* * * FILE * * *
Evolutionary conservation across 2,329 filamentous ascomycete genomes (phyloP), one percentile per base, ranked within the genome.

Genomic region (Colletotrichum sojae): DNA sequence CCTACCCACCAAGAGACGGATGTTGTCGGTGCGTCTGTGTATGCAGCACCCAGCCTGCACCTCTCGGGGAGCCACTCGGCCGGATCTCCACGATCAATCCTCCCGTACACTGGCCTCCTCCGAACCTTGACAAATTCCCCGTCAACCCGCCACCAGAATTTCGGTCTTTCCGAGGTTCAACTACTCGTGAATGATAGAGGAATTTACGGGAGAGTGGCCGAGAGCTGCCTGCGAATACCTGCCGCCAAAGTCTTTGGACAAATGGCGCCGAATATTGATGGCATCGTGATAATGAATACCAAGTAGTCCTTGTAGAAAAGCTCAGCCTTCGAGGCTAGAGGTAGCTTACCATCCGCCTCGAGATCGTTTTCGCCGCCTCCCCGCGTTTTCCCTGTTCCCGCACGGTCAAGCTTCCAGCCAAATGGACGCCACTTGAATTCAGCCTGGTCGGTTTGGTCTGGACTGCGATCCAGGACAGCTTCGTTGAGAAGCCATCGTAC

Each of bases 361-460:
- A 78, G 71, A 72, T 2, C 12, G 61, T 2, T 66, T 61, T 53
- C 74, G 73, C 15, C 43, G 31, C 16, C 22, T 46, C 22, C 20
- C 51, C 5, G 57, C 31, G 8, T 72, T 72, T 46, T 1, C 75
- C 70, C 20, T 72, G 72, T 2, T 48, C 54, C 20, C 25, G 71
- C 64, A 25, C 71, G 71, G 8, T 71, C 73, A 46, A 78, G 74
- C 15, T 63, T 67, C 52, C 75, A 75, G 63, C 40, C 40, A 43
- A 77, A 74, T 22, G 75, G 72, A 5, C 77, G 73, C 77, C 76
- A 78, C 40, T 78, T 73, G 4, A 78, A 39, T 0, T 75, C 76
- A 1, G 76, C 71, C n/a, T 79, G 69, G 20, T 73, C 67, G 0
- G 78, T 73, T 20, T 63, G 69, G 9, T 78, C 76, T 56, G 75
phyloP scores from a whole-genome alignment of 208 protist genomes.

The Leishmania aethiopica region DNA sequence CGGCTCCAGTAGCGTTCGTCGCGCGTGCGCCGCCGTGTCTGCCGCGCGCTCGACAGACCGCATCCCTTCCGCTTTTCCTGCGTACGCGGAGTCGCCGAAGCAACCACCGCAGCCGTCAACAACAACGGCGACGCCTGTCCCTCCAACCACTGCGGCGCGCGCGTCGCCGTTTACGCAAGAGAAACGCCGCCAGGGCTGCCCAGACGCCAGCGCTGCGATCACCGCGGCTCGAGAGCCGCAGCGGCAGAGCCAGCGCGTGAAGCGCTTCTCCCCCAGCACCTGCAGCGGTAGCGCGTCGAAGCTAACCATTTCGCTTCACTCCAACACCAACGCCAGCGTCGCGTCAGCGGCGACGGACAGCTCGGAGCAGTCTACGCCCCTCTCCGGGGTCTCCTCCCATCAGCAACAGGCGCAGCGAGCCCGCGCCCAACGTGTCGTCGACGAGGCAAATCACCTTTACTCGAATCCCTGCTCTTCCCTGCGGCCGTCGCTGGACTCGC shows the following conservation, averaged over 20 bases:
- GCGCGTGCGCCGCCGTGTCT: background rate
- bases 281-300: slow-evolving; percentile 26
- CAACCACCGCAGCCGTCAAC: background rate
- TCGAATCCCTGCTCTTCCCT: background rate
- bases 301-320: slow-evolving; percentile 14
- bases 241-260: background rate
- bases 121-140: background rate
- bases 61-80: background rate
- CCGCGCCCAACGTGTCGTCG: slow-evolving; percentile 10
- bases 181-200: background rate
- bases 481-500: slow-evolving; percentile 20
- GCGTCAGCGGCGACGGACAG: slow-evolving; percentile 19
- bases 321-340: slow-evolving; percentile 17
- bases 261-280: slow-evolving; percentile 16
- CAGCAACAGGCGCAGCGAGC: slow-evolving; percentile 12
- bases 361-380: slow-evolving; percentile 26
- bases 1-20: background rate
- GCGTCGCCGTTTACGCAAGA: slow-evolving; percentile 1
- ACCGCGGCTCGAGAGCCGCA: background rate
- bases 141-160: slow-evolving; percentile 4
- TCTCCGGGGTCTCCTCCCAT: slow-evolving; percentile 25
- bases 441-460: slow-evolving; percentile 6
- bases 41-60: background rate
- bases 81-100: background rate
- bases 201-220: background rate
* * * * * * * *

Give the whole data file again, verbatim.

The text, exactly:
Evolutionary conservation across 2,329 filamentous ascomycete genomes (phyloP), one percentile per base, ranked within the genome.

Genomic region (Colletotrichum sojae): DNA sequence CCTACCCACCAAGAGACGGATGTTGTCGGTGCGTCTGTGTATGCAGCACCCAGCCTGCACCTCTCGGGGAGCCACTCGGCCGGATCTCCACGATCAATCCTCCCGTACACTGGCCTCCTCCGAACCTTGACAAATTCCCCGTCAACCCGCCACCAGAATTTCGGTCTTTCCGAGGTTCAACTACTCGTGAATGATAGAGGAATTTACGGGAGAGTGGCCGAGAGCTGCCTGCGAATACCTGCCGCCAAAGTCTTTGGACAAATGGCGCCGAATATTGATGGCATCGTGATAATGAATACCAAGTAGTCCTTGTAGAAAAGCTCAGCCTTCGAGGCTAGAGGTAGCTTACCATCCGCCTCGAGATCGTTTTCGCCGCCTCCCCGCGTTTTCCCTGTTCCCGCACGGTCAAGCTTCCAGCCAAATGGACGCCACTTGAATTCAGCCTGGTCGGTTTGGTCTGGACTGCGATCCAGGACAGCTTCGTTGAGAAGCCATCGTAC

Each of bases 361-460:
- A 78, G 71, A 72, T 2, C 12, G 61, T 2, T 66, T 61, T 53
- C 74, G 73, C 15, C 43, G 31, C 16, C 22, T 46, C 22, C 20
- C 51, C 5, G 57, C 31, G 8, T 72, T 72, T 46, T 1, C 75
- C 70, C 20, T 72, G 72, T 2, T 48, C 54, C 20, C 25, G 71
- C 64, A 25, C 71, G 71, G 8, T 71, C 73, A 46, A 78, G 74
- C 15, T 63, T 67, C 52, C 75, A 75, G 63, C 40, C 40, A 43
- A 77, A 74, T 22, G 75, G 72, A 5, C 77, G 73, C 77, C 76
- A 78, C 40, T 78, T 73, G 4, A 78, A 39, T 0, T 75, C 76
- A 1, G 76, C 71, C n/a, T 79, G 69, G 20, T 73, C 67, G 0
- G 78, T 73, T 20, T 63, G 69, G 9, T 78, C 76, T 56, G 75
phyloP scores from a whole-genome alignment of 208 protist genomes.

The Leishmania aethiopica region DNA sequence CGGCTCCAGTAGCGTTCGTCGCGCGTGCGCCGCCGTGTCTGCCGCGCGCTCGACAGACCGCATCCCTTCCGCTTTTCCTGCGTACGCGGAGTCGCCGAAGCAACCACCGCAGCCGTCAACAACAACGGCGACGCCTGTCCCTCCAACCACTGCGGCGCGCGCGTCGCCGTTTACGCAAGAGAAACGCCGCCAGGGCTGCCCAGACGCCAGCGCTGCGATCACCGCGGCTCGAGAGCCGCAGCGGCAGAGCCAGCGCGTGAAGCGCTTCTCCCCCAGCACCTGCAGCGGTAGCGCGTCGAAGCTAACCATTTCGCTTCACTCCAACACCAACGCCAGCGTCGCGTCAGCGGCGACGGACAGCTCGGAGCAGTCTACGCCCCTCTCCGGGGTCTCCTCCCATCAGCAACAGGCGCAGCGAGCCCGCGCCCAACGTGTCGTCGACGAGGCAAATCACCTTTACTCGAATCCCTGCTCTTCCCTGCGGCCGTCGCTGGACTCGC shows the following conservation, averaged over 20 bases:
- GCGCGTGCGCCGCCGTGTCT: background rate
- bases 281-300: slow-evolving; percentile 26
- CAACCACCGCAGCCGTCAAC: background rate
- TCGAATCCCTGCTCTTCCCT: background rate
- bases 301-320: slow-evolving; percentile 14
- bases 241-260: background rate
- bases 121-140: background rate
- bases 61-80: background rate
- CCGCGCCCAACGTGTCGTCG: slow-evolving; percentile 10
- bases 181-200: background rate
- bases 481-500: slow-evolving; percentile 20
- GCGTCAGCGGCGACGGACAG: slow-evolving; percentile 19
- bases 321-340: slow-evolving; percentile 17
- bases 261-280: slow-evolving; percentile 16
- CAGCAACAGGCGCAGCGAGC: slow-evolving; percentile 12
- bases 361-380: slow-evolving; percentile 26
- bases 1-20: background rate
- GCGTCGCCGTTTACGCAAGA: slow-evolving; percentile 1
- ACCGCGGCTCGAGAGCCGCA: background rate
- bases 141-160: slow-evolving; percentile 4
- TCTCCGGGGTCTCCTCCCAT: slow-evolving; percentile 25
- bases 441-460: slow-evolving; percentile 6
- bases 41-60: background rate
- bases 81-100: background rate
- bases 201-220: background rate